Approximately one hundred million years ago, I was in what humans generally refer to as “high school”. This is essentially a large building where old people tell young people what to think. They talk to you all day about stuff, then they tell you to read some parchments made from dead trees. Worse yet; you are forced to eat your meals in a room that smells like an abandoned McDonalds inside a de-militarized but still faintly radioactive zone. They call those rooms….. cafeterias.
To be honest, I really wasn’t very into the whole thing. I soon discovered the greatest part about high school is often the same high point of any low end job; it’s not the situation itself, it’s the people you meet along the journey that make it worthwhile. I met some cool people in high school. The real edumucation for me lay not inside classrooms, but with time spent meeting new and interesting people.
One of my favourite games to play with such friends on certain weekends was the time travel game. The premise is simple. If you had the ability to travel at any point on this Earth’s history, where and when would your first destination be? Aside from the standard, go back in time to world war 2 and punching Hitler in the face, there are always some interesting answers.
Miles Davis (on piano), September, 1947. Courtesy Wikipedia.
I think my favourite reply was to go back in time to Paris around the late 40s, early 1950s. That time and space was a huge draw for me because it represented an exciting time in terms of youth culture rebelling against the norm. After two world wars Paris certainly had it’s hardships and challenges, but there was certainly alot of incredible art and culture thriving in it’s underbelly of bars and cafes; perhaps a direct result of the resilience of the human spirit. Let’s face it; after two wars, it really was time to party.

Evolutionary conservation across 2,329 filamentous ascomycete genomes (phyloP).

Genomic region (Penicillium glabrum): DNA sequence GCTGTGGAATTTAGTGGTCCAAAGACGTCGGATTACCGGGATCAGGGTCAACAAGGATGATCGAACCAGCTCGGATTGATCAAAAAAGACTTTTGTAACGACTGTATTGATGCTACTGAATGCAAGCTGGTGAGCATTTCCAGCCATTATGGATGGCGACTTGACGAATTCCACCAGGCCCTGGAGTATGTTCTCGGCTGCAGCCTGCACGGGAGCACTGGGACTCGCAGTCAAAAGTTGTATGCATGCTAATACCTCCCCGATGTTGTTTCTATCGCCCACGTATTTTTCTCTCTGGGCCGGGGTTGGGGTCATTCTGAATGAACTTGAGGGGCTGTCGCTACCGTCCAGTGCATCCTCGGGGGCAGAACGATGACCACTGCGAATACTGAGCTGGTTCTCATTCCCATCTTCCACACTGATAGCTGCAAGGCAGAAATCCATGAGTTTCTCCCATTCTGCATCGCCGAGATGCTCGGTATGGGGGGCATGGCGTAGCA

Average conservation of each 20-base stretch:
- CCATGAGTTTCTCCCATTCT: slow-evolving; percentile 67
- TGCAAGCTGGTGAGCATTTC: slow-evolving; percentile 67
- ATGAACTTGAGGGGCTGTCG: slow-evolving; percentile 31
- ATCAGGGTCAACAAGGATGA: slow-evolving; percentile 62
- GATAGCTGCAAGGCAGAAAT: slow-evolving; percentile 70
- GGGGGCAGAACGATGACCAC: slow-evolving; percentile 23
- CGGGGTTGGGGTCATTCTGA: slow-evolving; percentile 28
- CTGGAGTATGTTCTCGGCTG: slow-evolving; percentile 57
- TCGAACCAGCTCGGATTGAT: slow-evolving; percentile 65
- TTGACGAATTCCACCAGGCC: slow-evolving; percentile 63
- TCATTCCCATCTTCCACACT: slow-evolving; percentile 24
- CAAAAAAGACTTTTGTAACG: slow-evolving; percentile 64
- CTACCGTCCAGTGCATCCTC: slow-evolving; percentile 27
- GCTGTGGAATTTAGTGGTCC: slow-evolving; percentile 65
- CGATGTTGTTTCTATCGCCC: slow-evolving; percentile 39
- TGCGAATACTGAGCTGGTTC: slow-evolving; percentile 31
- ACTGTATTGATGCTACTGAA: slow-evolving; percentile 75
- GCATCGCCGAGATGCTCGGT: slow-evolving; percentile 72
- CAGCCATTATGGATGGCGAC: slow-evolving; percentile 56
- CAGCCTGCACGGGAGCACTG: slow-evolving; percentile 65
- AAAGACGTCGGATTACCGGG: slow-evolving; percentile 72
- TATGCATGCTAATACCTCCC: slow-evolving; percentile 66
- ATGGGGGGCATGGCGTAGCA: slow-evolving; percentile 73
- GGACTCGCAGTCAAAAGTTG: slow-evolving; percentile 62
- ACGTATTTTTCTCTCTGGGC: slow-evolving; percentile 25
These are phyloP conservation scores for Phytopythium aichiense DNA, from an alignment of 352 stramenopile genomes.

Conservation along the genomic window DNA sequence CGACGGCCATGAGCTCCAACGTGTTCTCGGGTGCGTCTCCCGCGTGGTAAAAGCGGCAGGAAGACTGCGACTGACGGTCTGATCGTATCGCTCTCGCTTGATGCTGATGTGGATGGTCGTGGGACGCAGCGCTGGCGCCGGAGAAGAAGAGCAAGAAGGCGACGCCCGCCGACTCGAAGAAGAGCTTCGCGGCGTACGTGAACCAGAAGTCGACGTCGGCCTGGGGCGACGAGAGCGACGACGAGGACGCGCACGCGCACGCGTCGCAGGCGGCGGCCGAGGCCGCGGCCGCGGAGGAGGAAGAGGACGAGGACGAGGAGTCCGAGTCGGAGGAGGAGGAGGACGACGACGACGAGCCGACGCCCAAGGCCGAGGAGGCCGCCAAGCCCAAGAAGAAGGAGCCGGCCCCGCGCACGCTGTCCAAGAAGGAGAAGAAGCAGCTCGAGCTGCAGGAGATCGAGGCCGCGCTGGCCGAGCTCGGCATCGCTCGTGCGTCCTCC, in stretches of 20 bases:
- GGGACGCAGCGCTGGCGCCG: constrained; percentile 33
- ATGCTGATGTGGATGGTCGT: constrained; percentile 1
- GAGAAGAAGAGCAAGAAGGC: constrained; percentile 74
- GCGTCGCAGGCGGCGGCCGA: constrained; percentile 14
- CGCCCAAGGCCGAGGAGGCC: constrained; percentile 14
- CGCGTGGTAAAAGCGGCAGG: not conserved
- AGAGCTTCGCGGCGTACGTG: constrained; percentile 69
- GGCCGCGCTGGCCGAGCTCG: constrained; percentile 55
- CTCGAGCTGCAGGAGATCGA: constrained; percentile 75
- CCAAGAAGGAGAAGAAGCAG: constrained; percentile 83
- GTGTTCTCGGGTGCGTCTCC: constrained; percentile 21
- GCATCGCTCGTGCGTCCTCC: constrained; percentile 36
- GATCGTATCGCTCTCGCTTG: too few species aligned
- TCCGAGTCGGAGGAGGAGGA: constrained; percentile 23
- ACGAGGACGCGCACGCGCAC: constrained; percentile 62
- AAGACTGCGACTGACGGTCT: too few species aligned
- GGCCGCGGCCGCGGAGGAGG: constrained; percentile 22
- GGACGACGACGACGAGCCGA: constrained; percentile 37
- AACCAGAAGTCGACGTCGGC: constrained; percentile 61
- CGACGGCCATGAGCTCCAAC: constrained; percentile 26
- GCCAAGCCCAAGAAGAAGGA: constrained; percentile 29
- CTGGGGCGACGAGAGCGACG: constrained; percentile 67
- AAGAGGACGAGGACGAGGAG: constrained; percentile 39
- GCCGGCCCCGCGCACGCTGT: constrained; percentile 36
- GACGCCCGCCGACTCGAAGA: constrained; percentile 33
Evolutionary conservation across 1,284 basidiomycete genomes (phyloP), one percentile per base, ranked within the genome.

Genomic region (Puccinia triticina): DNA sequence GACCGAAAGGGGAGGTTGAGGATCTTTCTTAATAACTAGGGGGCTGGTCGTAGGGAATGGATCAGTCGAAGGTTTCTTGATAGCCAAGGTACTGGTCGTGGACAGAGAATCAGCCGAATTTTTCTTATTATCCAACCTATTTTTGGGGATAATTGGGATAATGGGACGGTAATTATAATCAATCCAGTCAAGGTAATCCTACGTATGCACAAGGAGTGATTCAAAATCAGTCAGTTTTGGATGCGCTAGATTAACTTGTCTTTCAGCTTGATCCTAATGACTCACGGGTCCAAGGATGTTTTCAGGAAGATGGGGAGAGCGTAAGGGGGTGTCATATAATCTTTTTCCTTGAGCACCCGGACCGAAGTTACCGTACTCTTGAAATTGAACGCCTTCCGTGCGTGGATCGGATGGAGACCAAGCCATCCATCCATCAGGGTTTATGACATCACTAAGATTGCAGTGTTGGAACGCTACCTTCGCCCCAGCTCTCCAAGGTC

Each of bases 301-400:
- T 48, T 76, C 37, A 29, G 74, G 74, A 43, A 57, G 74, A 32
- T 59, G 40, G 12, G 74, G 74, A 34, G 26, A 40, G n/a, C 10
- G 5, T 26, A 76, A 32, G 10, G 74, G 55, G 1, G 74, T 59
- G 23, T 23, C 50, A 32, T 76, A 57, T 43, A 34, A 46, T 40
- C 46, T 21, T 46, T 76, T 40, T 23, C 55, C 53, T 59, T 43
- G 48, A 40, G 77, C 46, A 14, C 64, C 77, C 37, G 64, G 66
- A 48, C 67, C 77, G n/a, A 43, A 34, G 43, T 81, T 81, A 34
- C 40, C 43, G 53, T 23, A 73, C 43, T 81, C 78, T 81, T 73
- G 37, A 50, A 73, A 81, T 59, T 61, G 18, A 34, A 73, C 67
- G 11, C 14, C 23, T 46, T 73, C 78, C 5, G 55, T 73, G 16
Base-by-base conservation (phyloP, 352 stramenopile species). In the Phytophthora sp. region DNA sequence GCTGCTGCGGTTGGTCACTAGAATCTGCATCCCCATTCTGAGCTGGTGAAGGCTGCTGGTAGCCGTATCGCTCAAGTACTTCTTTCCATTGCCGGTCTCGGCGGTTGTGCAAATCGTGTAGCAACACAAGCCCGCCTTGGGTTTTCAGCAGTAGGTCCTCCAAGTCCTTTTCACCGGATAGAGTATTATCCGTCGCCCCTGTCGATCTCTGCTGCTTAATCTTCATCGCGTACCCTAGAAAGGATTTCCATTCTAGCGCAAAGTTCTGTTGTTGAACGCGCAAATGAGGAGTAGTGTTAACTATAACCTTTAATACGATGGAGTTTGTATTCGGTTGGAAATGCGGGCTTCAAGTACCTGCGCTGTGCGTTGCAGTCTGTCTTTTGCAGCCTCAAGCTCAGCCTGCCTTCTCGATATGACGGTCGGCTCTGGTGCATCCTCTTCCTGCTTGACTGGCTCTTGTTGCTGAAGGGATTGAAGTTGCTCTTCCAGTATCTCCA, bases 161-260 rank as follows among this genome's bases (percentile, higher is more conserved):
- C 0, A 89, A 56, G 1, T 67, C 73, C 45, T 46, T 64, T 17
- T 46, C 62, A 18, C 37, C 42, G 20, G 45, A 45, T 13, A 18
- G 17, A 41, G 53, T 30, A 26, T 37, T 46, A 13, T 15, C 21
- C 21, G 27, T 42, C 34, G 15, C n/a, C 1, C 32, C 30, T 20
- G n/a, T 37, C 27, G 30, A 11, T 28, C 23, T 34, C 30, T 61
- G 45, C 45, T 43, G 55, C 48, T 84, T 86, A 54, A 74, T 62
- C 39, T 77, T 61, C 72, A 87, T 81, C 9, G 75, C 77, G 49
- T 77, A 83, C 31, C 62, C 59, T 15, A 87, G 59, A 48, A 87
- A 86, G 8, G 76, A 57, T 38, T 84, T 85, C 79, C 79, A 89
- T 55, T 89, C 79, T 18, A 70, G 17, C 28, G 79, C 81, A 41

Paris is a city steeped in history that encompasses the worst of things (occupation by the Nazis), with some of the best we have to offer as a species including music, art and literature. There was a cross pollination of stuff going on, with American writers like Hemingway hanging with like minded French and Brits; although that was a bit earlier in the 20s. That was a good time in Paris, too. Through those thick plumes of cigarette smoke, there were painters, bohemians, dancers like Josephine Baker and run of the mill bon-vivants, all across a backdrop of some of the greatest jazz the world has ever seen. Miles Davis popped in for a tour after he dropped his seminal Birth of Cool.
Paris also happens to be the city where Genius holds a regular residency at Castor Club; a small, cozy cocktail joint, just off Boulevard Saint Germain in the city’s legendary 6th Arrondissemont. It’s a fitting venue for a depraved group of vinyl junkies with a penchant for sick re-edits. Genius is known for tweaking groovy old school classics and serving them up hot. If you find yourself in the city of lights, check them out. Just remember to bring your oven mitts. With tunes this hot, homie… you need to come prepared.
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